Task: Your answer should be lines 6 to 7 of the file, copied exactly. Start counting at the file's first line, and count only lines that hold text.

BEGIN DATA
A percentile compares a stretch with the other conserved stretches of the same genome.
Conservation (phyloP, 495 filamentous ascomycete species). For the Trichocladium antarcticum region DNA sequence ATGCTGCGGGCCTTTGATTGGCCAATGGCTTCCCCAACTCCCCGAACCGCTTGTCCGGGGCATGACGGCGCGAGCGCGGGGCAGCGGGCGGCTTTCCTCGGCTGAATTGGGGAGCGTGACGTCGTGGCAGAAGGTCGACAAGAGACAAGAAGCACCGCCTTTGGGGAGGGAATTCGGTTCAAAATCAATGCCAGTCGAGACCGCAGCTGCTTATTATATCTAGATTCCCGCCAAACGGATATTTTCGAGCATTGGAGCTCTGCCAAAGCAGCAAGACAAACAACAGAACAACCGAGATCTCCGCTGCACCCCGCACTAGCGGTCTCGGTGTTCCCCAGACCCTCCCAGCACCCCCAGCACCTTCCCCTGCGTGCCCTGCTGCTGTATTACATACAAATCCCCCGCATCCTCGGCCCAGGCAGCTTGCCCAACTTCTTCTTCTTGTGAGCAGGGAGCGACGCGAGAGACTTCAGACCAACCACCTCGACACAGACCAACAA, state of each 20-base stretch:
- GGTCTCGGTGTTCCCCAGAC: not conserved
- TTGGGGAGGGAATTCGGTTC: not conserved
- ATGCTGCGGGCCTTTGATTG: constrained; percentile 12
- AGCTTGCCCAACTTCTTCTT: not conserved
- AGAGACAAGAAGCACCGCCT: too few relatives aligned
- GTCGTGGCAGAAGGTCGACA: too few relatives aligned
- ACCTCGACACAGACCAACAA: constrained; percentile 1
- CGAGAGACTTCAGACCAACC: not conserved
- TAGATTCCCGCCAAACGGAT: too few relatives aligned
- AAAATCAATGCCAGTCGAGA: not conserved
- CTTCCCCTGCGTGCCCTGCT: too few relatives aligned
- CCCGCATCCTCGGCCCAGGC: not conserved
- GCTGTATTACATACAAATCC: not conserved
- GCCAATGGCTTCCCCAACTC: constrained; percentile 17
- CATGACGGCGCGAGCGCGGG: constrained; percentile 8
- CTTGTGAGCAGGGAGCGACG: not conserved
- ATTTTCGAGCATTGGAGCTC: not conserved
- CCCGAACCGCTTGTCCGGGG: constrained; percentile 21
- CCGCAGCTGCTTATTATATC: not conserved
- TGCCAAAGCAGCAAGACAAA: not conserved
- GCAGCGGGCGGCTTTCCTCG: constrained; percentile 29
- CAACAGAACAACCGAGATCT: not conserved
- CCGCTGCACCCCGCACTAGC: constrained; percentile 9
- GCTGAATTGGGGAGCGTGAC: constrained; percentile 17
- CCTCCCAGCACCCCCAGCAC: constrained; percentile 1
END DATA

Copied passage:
- AGCTTGCCCAACTTCTTCTT: not conserved
- AGAGACAAGAAGCACCGCCT: too few relatives aligned